The last days of dinosaurs caused by a giant asteroid impact.

The Utter Folly of Certainty in Uncertain Times

The flurry of articles about “The New Architecture of COVID-19” is all trees, no forest. And for good reason: We don’t know yet if the forest is growing, dying, or being cleared, let alone the tree species. We’re in full myopic mode. But in an effort to simulate perspective, we’re treated almost every day to a Groundhog’s Day litany of “experts.” I am not buying it.

Think of this as the beginning of a social Ice Age: We can sense that the temperature is changing (today no handshakes, let alone hugs). Some familiar animals are vanishing, some are still common but woeful (offices are empty, people more often work from home). The barriers are growing, masks are commonplace (centering our lives around a social existence, where people have to be together has, for many, ended).

The grinding continuation of shutdowns—and now the giddy, politized reopenings, all with the impervious virus lurking—adds to the confusion and unease. We’re still in a vortex of uncertainty. Have infections peaked? Is a second wave inevitable? How many will eventually perish? Will we ever reach herd immunity? (And what about Major League Baseball?!) Some of the answers here remain beyond the reach of science right now. Damn.

Nonetheless, we have an unending stream of articles on how architecture will change—definitively, permanently—because people want closure. We want a path. We want to be essential. In truth, we’re powerless. Despite global change, this is not like the Chicxulub meteorite that struck the Earth 66 million years ago and killed the dinosaurs. It is a quieter crisis. Perhaps it’s more heroic now to listen—carefully, thoughtfully—because we really do not know what dinosaurs in our culture the COVID-19 meteorite will obliterate. 

Despite the instinct to find reasons for and outcomes caused by this weird time, it might be good to remember other fraught times and what we thought when we were in the middle of them. Who knew at the beginning of World War II that there would be an additional half-century of proxy wars when it was over? Who knew that needle-like towers would infest midtown Manhattan just a handful of years after airplanes destroyed the two tallest buildings a few miles south? Who knew we had to repair all those bridges when we built the federal highway system?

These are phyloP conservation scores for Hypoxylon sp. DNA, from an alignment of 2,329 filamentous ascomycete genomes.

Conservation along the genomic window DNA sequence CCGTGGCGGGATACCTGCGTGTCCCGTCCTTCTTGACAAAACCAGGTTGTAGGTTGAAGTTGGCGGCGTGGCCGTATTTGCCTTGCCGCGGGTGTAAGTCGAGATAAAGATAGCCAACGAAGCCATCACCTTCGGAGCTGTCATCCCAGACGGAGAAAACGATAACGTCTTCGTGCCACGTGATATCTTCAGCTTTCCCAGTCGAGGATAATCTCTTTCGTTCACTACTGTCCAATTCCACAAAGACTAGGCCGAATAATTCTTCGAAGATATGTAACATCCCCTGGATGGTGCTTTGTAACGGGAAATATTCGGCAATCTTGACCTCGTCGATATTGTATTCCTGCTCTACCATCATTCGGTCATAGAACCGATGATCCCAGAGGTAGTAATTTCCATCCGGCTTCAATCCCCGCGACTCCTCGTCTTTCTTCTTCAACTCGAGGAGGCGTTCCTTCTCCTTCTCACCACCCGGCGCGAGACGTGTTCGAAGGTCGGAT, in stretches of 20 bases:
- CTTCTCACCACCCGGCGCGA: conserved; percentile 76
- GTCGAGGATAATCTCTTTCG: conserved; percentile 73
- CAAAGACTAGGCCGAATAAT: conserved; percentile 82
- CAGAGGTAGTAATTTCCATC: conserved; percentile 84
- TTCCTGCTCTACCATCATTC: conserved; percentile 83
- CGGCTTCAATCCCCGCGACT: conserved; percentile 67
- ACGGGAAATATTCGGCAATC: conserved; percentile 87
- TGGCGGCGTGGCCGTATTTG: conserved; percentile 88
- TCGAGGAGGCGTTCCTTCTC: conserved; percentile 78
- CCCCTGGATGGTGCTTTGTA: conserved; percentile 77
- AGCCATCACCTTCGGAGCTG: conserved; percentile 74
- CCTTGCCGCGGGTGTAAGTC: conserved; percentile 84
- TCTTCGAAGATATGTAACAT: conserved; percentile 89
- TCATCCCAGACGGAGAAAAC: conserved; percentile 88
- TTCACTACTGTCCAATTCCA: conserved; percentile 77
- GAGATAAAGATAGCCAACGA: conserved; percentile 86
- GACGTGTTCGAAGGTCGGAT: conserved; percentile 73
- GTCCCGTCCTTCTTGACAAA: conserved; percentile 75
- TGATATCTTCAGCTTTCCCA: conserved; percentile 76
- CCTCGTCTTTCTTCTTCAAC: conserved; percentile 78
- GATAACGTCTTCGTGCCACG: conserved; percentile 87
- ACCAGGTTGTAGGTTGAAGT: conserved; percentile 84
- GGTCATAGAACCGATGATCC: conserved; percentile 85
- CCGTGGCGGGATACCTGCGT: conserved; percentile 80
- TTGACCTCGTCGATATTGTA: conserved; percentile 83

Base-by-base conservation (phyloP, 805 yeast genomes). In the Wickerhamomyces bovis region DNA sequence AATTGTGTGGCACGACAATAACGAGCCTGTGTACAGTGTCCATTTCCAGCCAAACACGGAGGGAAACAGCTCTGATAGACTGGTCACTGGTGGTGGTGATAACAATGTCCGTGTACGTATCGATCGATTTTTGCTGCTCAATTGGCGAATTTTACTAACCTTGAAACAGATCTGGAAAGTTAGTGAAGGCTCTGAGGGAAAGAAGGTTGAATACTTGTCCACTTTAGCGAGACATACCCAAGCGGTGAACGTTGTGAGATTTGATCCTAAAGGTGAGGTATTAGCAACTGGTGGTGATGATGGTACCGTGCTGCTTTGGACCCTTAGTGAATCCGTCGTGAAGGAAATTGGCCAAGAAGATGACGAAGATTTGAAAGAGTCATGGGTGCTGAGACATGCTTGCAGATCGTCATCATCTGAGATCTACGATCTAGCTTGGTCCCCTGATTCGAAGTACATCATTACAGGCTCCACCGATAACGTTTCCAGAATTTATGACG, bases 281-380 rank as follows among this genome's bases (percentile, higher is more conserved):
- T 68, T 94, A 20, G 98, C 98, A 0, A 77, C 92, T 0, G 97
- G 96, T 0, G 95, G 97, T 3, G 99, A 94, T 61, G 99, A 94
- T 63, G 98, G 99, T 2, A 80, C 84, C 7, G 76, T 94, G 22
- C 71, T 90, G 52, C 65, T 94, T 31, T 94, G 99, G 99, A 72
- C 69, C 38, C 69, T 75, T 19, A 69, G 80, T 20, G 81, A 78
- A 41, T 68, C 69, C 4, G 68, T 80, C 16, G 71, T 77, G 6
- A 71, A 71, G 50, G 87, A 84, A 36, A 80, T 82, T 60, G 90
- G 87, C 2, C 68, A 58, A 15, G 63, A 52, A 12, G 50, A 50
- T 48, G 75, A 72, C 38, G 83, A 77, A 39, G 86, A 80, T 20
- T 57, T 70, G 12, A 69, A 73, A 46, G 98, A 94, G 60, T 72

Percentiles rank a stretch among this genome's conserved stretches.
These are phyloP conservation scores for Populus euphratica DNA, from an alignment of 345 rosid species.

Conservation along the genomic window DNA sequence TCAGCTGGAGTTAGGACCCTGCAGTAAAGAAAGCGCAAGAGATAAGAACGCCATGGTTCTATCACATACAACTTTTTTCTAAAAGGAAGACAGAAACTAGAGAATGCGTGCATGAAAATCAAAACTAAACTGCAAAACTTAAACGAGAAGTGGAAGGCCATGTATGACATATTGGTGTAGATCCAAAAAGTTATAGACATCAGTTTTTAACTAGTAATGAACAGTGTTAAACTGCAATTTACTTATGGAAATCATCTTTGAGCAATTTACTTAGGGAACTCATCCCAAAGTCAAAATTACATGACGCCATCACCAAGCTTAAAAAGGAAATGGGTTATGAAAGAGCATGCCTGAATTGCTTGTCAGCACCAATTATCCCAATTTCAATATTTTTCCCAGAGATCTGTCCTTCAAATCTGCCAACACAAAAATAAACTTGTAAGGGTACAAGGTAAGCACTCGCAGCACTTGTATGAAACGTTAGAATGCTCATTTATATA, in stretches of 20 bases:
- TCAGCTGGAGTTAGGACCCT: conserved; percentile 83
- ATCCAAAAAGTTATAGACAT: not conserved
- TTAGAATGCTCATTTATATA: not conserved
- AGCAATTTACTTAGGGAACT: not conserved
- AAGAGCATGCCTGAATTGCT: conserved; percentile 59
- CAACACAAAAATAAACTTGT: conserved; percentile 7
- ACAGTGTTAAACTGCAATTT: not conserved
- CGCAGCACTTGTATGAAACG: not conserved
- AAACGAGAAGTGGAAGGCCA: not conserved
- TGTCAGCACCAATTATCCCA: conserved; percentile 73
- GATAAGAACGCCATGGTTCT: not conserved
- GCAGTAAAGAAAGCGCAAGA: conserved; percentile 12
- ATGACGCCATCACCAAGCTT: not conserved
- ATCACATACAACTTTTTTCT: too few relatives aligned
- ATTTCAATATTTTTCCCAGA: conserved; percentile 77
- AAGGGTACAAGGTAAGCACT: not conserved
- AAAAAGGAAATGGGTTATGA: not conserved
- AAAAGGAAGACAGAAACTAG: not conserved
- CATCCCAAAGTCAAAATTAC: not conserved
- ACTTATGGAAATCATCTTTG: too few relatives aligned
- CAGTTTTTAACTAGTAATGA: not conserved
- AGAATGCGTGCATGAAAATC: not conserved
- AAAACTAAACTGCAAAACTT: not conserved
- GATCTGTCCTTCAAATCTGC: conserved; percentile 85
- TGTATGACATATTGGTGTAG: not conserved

Designers may be wrong, but they are seldom uncertain. Architects once knew that cities had to be razed to end the clogged oppression of city streets and dirty tenement buildings. Urban planners knew that cars would transform our work world into central hubs and remote homes. As far back as eight decades ago, we imagined a future filled with flying cars! We’re now sure that climate change means coastal development might mean retreat, rather than continue to be the frontal assault it has been for the last century.

Today we know that “density” is the only answer—or that it can never happen in our lifetime. We know that the “open office” is unthinkable now, that virtual meetings will replace office buildings—or that once we have a vaccine there will be a “return to normalcy.” 

Any of these scenarios might be true. Half of them will not be. I am fully frustrated by these determinist projections when the facts on the ground are changing daily. Patience may be virtuously polite, but it’s also necessary if we are to make real change instead of just creating noise. Part of me wants to scream “Shut up!” when I hear another “expert” devine a future whose present is still radically evolving. But that’s just me. SERENITY NOW!

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